Perhaps I may assure your Lordships that officials recognise not only the value of consultation with voluntary groups and others involved in child care but also the absolute need to involve them. There is need to learn from their skills and to bring them on board. The order will not benefit children unless there is partnership and teamwork; and we most certainly recognise that factor.

The question of monitoring was raised. The management executive in Northern Ireland, assisted by the social services inspectorate, will monitor the implementation of the order, in particular Article 18 which requires boards and trusts to support families in need. The outcome will be reported in the annual report. The requirement is that the Department of Health and Social Services shall consult with the Lord Chancellor, the Department of Education and the Department of Finance and Personnel, before the report comes to publication. I am unable to ascertain whether it will be brought to the House. However, I shall find out and write to my noble friend.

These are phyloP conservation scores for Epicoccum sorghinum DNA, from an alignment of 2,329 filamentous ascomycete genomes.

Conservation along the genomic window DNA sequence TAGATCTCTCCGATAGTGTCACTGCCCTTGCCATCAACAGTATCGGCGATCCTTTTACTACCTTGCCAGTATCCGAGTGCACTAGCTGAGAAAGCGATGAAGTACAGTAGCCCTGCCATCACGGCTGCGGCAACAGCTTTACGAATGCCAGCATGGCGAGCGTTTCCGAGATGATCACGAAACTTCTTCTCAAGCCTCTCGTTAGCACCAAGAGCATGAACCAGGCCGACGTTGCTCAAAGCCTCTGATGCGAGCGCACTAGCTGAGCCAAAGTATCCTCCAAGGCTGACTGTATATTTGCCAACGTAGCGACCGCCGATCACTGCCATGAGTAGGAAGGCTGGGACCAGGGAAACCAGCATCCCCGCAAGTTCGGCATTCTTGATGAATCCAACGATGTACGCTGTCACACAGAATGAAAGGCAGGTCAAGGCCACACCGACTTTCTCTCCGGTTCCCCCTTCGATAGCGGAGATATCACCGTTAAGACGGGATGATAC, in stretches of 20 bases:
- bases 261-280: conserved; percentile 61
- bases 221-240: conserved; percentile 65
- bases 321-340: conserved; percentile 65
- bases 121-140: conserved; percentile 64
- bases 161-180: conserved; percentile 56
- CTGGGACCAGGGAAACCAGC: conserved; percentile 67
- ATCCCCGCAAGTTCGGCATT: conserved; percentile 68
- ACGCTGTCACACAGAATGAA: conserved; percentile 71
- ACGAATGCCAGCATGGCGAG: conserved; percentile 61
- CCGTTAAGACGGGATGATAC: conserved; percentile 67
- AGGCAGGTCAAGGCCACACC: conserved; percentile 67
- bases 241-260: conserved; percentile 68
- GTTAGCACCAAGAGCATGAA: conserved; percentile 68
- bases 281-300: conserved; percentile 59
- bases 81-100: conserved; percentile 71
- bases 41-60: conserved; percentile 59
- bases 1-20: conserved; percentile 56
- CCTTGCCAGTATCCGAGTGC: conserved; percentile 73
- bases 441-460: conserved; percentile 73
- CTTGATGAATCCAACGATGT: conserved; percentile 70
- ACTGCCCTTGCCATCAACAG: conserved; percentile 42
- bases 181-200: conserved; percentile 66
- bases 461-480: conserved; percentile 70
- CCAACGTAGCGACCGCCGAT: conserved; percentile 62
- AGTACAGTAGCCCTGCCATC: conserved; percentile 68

The department is also funding a new research centre with Queen's University in Belfast specifically to undertake evaluation and research following commencement of the order.

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Perhaps I may say to the noble Lord, Lord Williams, that there will be steps to provide legal representation in disputes between parents; and in the more difficult cases the Official Solicitor remains available to protect the interests of the child in the High Court.

I thank noble Lords for the support for the order and the recognition of why it is so important to Northern Ireland. It gives me great pleasure to commend the order.

On Question, Motion agreed to.

Children (Northern Ireland Consequential Amendments) Order 1995

6.26 p.m.

Baroness Denton of Wakefield: My Lords, I beg to move.

Moved, That the draft order laid before the House on 12th January be approved.—(Baroness Denton of Wakefield.)

On Question, Motion agreed to.

War Crimes (Supplementary Provisions) Bill [H.L.]

6.27 p.m.

Read a third time, and passed, and sent to the Commons.

        House adjourned at twenty-eight minutes past six o'clock.